Steve Menneto, who oversees Victory and Indian operations as VP-Motorcycles, made a long commute home from work following the annual Polaris/Victory/Indian National Sales Meeting held in Nashville, Tennessee, in late July.
Steve left Nashville on a Cory Ness Signature Series Cross Country and arrived home in upstate New York 17 hours later after completing a 1,041-mile Iron Butt ride.
“I lost two hours off the plan due to construction in Virginia and Pennsylvania, and then hit a hell of a thunderstorm with downpours and high winds in northern Pennsylvania,” he said. “It was amazing to feel a 30-degree temperature change. It was 107 degrees on the blacktop by the time I got to Pennsylvania, and when the storm hit, it went to 78 degrees within 10 miles.”
After surviving the bad weather, he faced one final challenge after darkness fell.
“I finished the ride at night on a highway New Yorkers call ‘Deer Alley’ because deer crush so many cars on this 130-mile stretch on I-88,” Steve said, but he completed the ride safely.
The bike’s performance? “Awesome!”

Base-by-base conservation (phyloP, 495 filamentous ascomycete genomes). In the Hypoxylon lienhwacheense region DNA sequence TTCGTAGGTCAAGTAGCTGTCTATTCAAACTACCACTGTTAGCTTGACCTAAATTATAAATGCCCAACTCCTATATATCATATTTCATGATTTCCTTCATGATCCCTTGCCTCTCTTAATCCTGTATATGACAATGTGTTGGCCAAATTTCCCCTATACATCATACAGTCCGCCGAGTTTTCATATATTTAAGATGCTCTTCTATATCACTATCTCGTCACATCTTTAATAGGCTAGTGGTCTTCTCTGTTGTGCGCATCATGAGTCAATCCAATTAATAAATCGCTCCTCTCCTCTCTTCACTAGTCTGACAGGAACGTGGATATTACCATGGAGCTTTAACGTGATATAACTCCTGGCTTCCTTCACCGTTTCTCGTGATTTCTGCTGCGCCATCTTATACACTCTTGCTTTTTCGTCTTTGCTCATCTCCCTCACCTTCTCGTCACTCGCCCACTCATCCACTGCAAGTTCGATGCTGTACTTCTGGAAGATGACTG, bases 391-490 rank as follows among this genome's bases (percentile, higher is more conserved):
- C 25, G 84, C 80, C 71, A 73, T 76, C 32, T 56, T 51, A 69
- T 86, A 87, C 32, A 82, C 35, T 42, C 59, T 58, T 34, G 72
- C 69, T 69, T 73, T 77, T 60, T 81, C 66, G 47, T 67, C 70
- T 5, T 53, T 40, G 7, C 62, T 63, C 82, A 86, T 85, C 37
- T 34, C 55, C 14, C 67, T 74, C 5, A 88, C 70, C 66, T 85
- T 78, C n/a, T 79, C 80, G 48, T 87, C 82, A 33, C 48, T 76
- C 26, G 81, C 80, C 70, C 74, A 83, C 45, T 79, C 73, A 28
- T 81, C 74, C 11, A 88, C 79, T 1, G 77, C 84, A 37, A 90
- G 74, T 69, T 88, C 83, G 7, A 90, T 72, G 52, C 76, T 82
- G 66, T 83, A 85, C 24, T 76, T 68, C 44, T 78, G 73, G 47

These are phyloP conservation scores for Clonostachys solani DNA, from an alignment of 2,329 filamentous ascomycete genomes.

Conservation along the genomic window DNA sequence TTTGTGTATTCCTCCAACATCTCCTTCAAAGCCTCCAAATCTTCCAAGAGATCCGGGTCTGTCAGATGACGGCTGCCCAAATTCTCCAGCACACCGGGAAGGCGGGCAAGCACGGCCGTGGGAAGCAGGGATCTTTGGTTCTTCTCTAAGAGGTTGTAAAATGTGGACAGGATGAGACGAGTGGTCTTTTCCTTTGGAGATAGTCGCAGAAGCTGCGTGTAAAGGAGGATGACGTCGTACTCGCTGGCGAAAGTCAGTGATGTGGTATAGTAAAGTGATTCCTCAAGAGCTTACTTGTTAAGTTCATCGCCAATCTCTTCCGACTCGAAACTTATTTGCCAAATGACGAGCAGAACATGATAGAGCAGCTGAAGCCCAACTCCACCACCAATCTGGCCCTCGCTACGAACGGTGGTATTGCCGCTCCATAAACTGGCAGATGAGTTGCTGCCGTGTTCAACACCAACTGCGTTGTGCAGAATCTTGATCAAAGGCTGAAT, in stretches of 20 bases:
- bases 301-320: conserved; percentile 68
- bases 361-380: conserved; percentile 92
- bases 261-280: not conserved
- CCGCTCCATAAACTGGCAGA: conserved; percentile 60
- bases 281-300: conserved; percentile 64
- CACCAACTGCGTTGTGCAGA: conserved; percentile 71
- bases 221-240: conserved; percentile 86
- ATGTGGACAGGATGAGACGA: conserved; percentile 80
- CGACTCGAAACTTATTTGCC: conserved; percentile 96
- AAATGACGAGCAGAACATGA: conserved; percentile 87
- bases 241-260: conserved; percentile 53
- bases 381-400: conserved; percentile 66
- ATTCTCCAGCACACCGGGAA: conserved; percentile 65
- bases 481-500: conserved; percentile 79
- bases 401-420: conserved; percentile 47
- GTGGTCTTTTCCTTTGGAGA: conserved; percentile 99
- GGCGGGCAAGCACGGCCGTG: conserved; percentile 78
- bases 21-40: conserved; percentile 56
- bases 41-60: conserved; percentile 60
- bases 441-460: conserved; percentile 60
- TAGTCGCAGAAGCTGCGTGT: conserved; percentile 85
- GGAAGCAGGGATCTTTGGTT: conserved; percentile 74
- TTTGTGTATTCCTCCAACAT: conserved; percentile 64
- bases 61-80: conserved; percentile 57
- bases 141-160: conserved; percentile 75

He chronicled the ride and submitted paperwork to the Iron Butt Association
, which will review the ride data and certify it as a Saddle Sore 1000, which is a ride of at least 1,000 miles in less than 24 hours.
The ride extended a tradition of Victory employees completing Iron Butt rides. When production of the Victory Vision was beginning, a Victory Vision was ridden on the Four Corners Iron Butt Ride route. A relay team of Victory engineers took turns riding the bike around the U.S. on a route that took them to the most remote cities at the four corners of the country. Several of the engineers logged data about their 1,000-mile-plus legs of the trip, which resulted in several Iron Butt certifications.
Steve Menneto (left) is shown with Polaris CEO Scott Wine at Daytona Bike Week 2011.
Here is the Iron Butt patch Steve Menneto will receive once his Saddle Sore 1000 Iron Butt ride is certified by the IBA.